You should always be looking at how to leverage different items across the entire menu group as opposed to one specific item, and also looking at how to balance the cost of the items – do you have the ability to save on things that are costing you money while spending on the things that are going to make you money?
HOW CAN YOU TAKE CONTROL OF YOUR INVENTORY & ORDERING FOR DISPOSABLES WHEN THE DEMAND IS SO HIGH?
1) Make sure that you’ve got the right package that meets as much of your food as possible. If you have the ability to consolidate the items that you’re buying, you can do a few things:
- You can drive the right costing because the volume goes up
- You can reduce the amount of SKUs that you need to store
2) The supply chain is really tight right now, so inventory is going to continue to be a challenge, so you have to work with your distribution partner to make sure you’re communicating with each other about what’s in stock and how much, so if you need to store extra while the dining rooms closed, you can. Keep in mind that you can’t sell product without packaging, so your relationships with your distributors are crucial.
“As smart business owners you have to think: Ok we have Plan A for our to-go product that we’re using. We’re going to have some inventory for Plan A and we’re going to work with our key suppliers to make sure that we do, but if we need to move to Plan B, is that still going to continue to drive a good experience give us the ability to stay in business.”
– Drew Frank, Sales Manager, Western Paper
WATCH THE FULL VIDEO BELOW TO SEE WHAT THE FUTURE LOOKS LIKE FOR THE SUPPLY CHAIN OF SANITARY GLOVES:
Is there any sanitary glove material that’s more cost-effective?
It depends on how the glove is being used. You obviously want to wear the right glove that’s going to be cost-effective and still meet the needs of the user, so you want to break it down by who you have on the team wearing gloves and what they’re specifically doing.
For example, if you’re a yogurt shop that now has to, instead of the customer filling their own bowl, fill the yogurt for them and you’re going to wear gloves and change them out after each order, the least expensive option is a cast poly glove.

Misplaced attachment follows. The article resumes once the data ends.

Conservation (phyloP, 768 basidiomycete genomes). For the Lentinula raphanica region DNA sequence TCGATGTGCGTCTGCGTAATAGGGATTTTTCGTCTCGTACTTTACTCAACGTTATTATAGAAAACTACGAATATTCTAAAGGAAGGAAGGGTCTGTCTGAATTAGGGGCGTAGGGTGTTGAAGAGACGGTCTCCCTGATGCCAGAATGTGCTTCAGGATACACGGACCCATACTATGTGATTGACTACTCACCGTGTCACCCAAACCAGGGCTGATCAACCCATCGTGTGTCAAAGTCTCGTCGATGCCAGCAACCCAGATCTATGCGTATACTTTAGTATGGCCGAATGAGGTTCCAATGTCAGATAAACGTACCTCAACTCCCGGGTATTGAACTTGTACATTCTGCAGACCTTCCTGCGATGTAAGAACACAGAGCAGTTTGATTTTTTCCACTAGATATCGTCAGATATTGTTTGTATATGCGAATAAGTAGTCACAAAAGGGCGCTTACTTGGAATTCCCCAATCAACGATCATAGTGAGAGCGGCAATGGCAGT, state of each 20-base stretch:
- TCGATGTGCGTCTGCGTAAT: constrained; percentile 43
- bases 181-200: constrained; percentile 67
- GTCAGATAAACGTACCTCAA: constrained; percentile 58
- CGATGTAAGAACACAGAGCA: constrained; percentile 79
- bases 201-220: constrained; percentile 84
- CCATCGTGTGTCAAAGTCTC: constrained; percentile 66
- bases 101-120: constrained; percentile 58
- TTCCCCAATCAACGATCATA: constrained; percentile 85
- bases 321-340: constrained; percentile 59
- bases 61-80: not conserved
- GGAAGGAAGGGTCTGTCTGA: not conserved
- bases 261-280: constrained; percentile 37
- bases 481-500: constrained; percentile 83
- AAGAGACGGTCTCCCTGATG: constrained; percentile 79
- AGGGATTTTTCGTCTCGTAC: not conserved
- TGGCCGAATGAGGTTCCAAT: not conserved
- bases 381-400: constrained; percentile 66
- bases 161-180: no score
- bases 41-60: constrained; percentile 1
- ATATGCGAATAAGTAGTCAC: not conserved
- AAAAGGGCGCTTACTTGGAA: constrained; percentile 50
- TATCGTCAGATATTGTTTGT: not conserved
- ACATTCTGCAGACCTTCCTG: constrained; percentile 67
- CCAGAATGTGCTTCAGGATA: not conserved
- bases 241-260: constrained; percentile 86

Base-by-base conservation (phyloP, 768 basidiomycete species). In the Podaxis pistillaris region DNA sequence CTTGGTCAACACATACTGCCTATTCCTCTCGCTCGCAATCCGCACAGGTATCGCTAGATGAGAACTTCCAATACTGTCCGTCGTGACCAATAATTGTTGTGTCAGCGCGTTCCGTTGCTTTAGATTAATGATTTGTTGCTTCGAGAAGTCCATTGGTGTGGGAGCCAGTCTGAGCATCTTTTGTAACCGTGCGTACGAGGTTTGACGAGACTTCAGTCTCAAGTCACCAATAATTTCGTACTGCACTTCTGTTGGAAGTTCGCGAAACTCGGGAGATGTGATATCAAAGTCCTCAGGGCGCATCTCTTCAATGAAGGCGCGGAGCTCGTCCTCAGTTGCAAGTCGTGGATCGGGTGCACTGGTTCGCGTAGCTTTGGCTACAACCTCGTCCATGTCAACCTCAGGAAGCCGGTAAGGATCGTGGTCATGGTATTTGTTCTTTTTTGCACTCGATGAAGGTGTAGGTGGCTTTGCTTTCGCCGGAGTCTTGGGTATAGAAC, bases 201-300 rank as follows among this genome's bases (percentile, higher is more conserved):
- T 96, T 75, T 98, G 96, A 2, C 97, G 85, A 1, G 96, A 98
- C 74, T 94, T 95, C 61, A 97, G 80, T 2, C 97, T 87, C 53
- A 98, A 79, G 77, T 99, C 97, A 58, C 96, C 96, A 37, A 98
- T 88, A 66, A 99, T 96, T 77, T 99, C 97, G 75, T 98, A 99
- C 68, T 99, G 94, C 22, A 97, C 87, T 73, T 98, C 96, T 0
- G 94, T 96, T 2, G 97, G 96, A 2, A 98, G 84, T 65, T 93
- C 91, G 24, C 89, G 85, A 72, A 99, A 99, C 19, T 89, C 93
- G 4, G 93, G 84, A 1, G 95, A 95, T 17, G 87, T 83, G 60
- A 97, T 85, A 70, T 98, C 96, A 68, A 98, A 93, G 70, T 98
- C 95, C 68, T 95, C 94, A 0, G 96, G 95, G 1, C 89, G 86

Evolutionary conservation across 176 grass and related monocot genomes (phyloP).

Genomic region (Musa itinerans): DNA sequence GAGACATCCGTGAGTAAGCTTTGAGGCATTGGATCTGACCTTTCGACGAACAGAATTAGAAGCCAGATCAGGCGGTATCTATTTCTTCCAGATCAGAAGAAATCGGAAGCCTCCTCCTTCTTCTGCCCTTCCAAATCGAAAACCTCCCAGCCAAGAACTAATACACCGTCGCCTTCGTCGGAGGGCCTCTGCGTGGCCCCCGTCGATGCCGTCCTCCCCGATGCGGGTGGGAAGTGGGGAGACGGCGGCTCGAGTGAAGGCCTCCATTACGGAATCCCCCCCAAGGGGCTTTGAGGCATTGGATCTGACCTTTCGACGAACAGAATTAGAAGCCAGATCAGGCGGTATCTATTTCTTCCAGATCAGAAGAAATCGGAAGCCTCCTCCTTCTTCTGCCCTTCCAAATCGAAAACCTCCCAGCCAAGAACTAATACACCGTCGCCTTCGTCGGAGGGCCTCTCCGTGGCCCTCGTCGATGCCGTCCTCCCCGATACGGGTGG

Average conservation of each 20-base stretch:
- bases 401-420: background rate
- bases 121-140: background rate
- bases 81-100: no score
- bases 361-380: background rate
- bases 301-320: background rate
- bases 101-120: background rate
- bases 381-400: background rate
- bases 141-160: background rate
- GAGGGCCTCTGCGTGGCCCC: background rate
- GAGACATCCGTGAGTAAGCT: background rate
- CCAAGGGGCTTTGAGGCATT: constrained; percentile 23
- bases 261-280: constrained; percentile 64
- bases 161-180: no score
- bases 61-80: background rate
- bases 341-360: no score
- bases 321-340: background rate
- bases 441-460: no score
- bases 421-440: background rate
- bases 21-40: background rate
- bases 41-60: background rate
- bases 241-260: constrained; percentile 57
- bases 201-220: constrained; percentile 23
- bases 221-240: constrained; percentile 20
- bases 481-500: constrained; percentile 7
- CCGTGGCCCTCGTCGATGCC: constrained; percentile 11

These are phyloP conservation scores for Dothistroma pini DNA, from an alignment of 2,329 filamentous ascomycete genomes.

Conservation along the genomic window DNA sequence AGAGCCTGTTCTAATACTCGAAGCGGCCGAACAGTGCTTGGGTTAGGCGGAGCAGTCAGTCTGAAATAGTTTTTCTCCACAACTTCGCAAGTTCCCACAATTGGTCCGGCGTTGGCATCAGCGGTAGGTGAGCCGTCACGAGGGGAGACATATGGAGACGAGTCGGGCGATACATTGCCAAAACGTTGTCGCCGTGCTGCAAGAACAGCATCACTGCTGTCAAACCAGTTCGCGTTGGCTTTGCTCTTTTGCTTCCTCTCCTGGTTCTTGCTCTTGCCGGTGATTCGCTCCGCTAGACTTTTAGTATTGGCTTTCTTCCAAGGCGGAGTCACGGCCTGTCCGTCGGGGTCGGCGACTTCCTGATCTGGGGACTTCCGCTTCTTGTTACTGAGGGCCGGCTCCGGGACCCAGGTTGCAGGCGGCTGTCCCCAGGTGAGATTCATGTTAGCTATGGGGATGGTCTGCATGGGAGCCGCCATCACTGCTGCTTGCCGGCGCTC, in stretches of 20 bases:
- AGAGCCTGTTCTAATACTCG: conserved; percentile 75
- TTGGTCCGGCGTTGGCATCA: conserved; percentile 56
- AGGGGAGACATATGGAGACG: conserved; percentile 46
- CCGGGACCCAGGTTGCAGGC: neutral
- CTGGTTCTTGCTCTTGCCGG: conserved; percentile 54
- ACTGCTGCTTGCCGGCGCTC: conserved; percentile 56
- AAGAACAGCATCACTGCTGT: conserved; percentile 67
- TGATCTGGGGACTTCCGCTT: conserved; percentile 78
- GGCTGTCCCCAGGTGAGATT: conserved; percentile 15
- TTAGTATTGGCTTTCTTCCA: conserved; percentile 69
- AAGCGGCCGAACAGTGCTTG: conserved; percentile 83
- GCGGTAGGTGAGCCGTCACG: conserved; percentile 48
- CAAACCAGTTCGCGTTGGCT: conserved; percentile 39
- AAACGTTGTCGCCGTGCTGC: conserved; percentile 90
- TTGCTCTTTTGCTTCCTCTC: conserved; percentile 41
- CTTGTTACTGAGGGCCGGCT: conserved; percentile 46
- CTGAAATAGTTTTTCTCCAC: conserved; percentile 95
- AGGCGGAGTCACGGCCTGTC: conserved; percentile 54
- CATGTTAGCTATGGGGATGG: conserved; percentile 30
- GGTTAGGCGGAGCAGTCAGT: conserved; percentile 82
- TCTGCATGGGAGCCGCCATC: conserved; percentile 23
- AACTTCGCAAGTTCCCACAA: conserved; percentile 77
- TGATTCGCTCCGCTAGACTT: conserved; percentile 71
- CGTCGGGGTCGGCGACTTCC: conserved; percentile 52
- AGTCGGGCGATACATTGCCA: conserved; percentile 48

That’s the glove that is going to be most cost-effective, readily available, and the case packs are giant; and then you can scale from there.
However, if you’ve got a chef in the back who needs to cut meat, then maybe you need to spend a little more on at least a vinyl nitrile blend if you’re not continuing to buy that nitrile glove if it isn’t available due to supply and demand issues.
How Can You Mitigate Wasting Restaurant Disposables?
It’s important to break this out into two parts: 1) How do I reduce waste in the building as it relates to cost? How do I make sure I don’t have money tied up in products on my floor that are unused? And 2) How do I mitigate any waste in the packaging that I’m using for the food as it heads out the door?
- Tighten up your purchasing and make sure you have a designated team member that’s in charge of the ordering
- Paring down the items that you’re using
- Making sure that you’re not buying random items
- Working closely with your supplier to make sure that they know what you need when you need it and on the flip side, understanding supply chain challenges from your supplier so you know what you might need to stock up on, and when
- Knowing what you can buy in a just-in-time delivery fashion so that you don’t have dollars tied up in inventory on your floor
- Ask questions to your customers – Do you want this item (i.e. plasticware etc.)? Many people eating at home will already use their own silverware
What Are The Top Marketing Techniques To Utilize With Packing When Creating Your To-Go Programs?
Getting creative with your branding will set you apart from everyone else who has standard to-go packaged items. Here are some of the top strategies Drew has seen to date:
- Providing family-style parbaked meals with heating and serving instructions
- Some extra-creative operators have even sent videos of their chefs walking people through each step!
- Giving some brand identity and a brand story: Every package that goes out the door needs to tell somebody something they didn’t know about your restaurant
- Giving back to front-line workers
- Telling customers about where you source your food
- Adding compostable items and telling the story behind “why”
- Providing more information on your restaurant – social media, website, etc.
- Custom stickers and imprinted bags, boxes, and napkins